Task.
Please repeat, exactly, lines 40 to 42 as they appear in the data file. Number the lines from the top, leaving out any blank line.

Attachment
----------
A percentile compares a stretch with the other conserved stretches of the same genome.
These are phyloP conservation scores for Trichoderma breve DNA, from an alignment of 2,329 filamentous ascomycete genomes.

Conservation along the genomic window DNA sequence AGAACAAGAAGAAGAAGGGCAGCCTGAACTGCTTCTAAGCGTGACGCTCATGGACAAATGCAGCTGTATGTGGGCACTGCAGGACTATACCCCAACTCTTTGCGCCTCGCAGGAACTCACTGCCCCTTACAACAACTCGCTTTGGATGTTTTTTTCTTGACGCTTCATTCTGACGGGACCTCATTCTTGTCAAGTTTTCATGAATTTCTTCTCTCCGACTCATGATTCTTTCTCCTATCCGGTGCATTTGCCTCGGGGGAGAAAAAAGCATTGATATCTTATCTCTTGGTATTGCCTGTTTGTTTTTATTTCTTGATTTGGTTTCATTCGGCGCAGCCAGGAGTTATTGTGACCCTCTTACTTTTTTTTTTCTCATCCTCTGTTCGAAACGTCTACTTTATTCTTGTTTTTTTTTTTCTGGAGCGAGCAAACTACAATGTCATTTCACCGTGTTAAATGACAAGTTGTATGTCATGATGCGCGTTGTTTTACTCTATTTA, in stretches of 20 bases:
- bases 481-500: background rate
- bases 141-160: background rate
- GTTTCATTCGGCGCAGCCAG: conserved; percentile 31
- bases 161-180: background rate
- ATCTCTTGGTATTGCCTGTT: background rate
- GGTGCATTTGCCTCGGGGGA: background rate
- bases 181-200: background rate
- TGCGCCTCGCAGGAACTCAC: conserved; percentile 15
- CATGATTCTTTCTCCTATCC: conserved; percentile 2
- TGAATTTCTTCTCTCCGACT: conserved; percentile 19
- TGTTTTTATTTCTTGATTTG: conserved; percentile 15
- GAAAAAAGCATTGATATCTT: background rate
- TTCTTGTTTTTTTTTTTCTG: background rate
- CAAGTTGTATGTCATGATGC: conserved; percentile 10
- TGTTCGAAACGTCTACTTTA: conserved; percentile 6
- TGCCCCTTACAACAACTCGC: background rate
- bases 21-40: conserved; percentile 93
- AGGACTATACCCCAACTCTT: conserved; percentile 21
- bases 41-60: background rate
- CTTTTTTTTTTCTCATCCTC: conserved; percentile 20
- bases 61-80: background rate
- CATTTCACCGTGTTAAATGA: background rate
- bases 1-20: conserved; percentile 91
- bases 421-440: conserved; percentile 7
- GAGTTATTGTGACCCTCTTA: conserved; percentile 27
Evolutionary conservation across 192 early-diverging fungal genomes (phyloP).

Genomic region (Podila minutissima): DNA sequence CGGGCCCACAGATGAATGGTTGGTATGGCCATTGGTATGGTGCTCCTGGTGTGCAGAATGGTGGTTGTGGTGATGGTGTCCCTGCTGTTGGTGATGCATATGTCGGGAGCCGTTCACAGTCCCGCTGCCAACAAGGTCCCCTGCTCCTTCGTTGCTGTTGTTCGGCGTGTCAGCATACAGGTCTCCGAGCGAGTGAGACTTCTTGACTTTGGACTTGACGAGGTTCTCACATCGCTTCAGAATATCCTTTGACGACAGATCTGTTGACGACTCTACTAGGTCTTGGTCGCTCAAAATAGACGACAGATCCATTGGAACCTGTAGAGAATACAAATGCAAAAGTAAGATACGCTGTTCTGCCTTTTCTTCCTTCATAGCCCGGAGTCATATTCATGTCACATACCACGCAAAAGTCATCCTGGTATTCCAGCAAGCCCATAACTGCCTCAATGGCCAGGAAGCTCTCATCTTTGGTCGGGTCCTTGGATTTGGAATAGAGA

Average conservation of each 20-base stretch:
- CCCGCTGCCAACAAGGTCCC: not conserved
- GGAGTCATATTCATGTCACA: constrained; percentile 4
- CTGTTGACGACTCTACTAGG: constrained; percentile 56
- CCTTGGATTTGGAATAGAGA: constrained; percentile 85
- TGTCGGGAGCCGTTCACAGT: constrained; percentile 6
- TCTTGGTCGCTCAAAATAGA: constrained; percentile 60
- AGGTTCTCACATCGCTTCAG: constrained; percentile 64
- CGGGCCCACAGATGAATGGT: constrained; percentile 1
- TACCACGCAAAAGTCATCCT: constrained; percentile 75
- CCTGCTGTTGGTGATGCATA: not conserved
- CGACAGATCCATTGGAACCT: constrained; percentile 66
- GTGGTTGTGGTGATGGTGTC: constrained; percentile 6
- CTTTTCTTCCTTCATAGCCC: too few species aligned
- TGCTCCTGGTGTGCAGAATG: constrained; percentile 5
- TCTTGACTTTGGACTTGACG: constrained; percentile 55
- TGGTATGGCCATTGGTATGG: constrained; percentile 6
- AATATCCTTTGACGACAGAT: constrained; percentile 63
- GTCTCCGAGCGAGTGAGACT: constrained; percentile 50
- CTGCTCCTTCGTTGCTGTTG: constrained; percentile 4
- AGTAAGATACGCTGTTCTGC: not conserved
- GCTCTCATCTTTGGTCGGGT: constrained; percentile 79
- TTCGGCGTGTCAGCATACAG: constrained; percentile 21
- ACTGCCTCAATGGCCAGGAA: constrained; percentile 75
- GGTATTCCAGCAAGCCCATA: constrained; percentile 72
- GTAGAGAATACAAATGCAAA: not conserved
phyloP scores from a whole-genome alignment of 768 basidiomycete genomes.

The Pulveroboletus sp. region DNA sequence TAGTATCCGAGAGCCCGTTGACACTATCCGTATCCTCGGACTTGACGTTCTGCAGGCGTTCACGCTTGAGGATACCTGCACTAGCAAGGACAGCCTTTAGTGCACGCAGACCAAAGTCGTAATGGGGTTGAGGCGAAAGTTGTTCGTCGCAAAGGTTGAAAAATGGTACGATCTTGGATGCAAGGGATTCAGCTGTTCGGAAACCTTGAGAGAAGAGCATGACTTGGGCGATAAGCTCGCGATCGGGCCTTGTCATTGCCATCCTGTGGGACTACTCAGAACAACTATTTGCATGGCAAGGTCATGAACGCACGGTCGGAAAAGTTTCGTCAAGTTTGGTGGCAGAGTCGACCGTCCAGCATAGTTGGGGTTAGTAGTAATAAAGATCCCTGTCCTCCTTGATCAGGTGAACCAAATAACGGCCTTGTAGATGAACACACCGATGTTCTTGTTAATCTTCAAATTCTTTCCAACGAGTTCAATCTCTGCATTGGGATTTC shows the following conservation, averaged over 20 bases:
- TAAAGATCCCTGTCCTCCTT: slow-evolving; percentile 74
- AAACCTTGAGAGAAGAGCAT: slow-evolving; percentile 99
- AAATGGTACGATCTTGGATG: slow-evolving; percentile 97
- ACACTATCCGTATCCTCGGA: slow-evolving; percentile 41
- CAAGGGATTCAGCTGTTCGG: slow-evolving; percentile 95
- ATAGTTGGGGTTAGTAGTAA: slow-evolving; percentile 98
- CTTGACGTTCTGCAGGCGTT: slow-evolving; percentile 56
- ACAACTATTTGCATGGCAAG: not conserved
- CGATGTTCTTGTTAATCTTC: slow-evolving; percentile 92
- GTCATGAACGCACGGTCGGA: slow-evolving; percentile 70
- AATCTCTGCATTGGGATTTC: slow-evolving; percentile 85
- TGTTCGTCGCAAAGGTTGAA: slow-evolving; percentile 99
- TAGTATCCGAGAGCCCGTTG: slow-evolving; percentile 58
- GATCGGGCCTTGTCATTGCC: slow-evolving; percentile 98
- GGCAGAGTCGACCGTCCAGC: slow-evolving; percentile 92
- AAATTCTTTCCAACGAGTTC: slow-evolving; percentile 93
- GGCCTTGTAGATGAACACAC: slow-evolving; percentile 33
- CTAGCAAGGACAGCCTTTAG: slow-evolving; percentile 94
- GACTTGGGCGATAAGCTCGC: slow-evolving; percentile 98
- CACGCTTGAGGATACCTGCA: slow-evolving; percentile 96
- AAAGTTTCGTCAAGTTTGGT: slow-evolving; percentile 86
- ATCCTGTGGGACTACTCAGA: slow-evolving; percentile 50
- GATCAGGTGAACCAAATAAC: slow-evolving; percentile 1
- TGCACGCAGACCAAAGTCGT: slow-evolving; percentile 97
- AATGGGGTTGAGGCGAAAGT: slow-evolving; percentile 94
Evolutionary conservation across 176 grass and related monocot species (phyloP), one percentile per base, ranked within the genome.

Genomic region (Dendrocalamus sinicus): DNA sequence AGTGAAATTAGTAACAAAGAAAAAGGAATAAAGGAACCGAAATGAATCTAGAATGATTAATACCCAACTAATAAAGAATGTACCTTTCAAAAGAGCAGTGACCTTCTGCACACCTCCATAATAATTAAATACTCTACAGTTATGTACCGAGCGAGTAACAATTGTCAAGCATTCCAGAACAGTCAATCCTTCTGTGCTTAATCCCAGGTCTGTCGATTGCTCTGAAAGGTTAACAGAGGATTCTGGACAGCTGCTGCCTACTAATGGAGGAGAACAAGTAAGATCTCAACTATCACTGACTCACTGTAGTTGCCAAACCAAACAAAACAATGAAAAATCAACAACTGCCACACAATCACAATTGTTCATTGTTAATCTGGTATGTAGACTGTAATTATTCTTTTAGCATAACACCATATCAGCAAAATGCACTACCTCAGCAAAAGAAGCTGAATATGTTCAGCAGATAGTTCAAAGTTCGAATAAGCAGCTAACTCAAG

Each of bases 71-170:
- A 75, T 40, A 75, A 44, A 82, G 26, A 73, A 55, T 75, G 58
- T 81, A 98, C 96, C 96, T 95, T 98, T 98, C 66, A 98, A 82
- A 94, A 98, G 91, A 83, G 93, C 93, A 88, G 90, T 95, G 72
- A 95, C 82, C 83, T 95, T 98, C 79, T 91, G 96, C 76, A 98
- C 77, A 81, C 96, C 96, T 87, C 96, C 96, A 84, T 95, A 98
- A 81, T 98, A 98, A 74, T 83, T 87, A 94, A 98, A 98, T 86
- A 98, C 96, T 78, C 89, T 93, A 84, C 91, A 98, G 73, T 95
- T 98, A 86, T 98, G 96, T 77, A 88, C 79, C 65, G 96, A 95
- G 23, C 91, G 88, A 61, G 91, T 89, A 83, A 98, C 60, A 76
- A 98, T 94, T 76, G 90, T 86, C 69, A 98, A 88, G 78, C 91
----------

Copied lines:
- TACCACGCAAAAGTCATCCT: constrained; percentile 75
- CCTGCTGTTGGTGATGCATA: not conserved
- CGACAGATCCATTGGAACCT: constrained; percentile 66